That's why Bodhidharma says, "There, I have pacified your mind." - this last phrase is the "pointing directly at mind". At that moment Huike must have turned his attention to his own mind, and saw how grasping (the frustrating and hopeless act of trying to pinpoint the mind) was the very act that created his suffering, and how letting go of that grasping was letting go of that specific instance of suffering -- which was the stream-entry moment for him.

The same principle is at work behind koans, when the act of letting go of the impossible problem leads to realization of the Third Noble Truth.

  • 1
    I think you're still talking from theory, while Zen is talking from direct experience... Not finding is not finding in any specific location, impossible to describe. – Andrei Volkov Apr 14 '18 at 9:40
  • 1
    You are correct. I am trying my best to understand no self through dry insight, an intellectual understanding, as I have not been able to see no self through direct experience (i.e. meditation). – avatar Korra Apr 15 '18 at 1:21
  • 1
    It probably varies wildly, it really depends on intensity of one's efforts. One person may spend entire summer doing nothing but reading and introspection - and another person may have a job and family to support... I would imagine 3-5 years of practice and meditation should be enough to get some direct insights... – Andrei Volkov Apr 23 '18 at 5:57
  • 1
    We are talking about localizing the experience and shape of mind. Brain exists in the conceptual space of one's education, not in the space of one's direct subjective experience. If you shake your head you may feel something moving inside your skull, conceptually you know that's your brain, and you were taught that's where mind comes from - but all these are things you remembered from someone else's words. What about your direct experience? That "thing" that we're used to be calling "I", the innermost subject of all experience, where is it? What is its size and color? – Andrei Volkov Apr 25 '18 at 1:26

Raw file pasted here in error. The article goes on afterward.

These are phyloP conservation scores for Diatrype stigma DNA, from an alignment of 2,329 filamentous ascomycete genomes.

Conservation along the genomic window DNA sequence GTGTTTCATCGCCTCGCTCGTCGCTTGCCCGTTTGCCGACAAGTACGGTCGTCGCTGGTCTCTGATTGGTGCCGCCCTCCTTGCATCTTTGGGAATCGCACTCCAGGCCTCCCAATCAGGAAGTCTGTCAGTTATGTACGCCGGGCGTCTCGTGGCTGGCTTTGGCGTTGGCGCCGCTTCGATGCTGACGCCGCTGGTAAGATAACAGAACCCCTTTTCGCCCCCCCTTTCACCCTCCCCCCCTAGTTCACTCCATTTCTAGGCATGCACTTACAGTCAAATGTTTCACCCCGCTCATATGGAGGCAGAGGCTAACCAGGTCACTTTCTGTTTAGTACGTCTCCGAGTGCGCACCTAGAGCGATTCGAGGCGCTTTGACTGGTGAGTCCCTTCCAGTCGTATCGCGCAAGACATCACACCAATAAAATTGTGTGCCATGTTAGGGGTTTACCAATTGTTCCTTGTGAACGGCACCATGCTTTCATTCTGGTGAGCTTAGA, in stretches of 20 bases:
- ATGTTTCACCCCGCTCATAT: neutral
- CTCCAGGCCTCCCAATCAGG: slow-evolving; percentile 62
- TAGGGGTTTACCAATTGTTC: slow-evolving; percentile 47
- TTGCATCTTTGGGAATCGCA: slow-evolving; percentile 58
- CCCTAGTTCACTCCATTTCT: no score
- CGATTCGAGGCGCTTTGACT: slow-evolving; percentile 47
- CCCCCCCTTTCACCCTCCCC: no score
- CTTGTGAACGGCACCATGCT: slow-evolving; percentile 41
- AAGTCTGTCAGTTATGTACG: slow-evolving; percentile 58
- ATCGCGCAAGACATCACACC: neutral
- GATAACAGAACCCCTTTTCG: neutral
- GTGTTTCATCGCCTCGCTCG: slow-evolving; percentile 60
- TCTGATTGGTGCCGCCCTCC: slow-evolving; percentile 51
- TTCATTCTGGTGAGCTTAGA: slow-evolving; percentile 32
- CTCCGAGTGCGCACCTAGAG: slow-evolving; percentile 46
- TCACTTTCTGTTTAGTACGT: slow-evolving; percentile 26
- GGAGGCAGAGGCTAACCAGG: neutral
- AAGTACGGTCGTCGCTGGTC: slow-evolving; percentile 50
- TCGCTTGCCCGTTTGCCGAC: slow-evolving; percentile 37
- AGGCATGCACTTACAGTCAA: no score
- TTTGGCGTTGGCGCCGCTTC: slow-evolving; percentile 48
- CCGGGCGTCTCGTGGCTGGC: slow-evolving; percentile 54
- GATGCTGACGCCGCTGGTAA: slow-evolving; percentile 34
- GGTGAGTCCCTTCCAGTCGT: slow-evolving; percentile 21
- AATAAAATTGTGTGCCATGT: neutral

• 1
    The subject is imagined. There's no subject apart from object. But traditionally the question speaks about mind, not I nor subject. – Andrei Volkov Apr 27 '18 at 1:58
2

The purpose of Buddhism might be described as "cessation of suffering", but another summary is "purification of mind" -- so, ending defilements and hindrances.

Anxiety, and being conscious of anxiety, is an example (of an afflictive emotion).


I read the story you quoted as a bit of a joke.

Imagine if you were talking about physical pain, for example:

  • I feel pain.
  • Show me the pain.
  • Now I can't find it.
  • Problem solved, then!

It's partly an example of how ephemeral consciousness is. Imagine you can see into the water of a pond. If a frog jumps in then the water is disturbed, the surface is broken, and you can no longer see what's in the pond (you can only see the disturbed surface). Similarly I think the question ("Show me your mind") was a surprise, and a new mental object of consciousness, which disturbed or replaced the previous object of consciousness (anxiety). It's nothing permanent.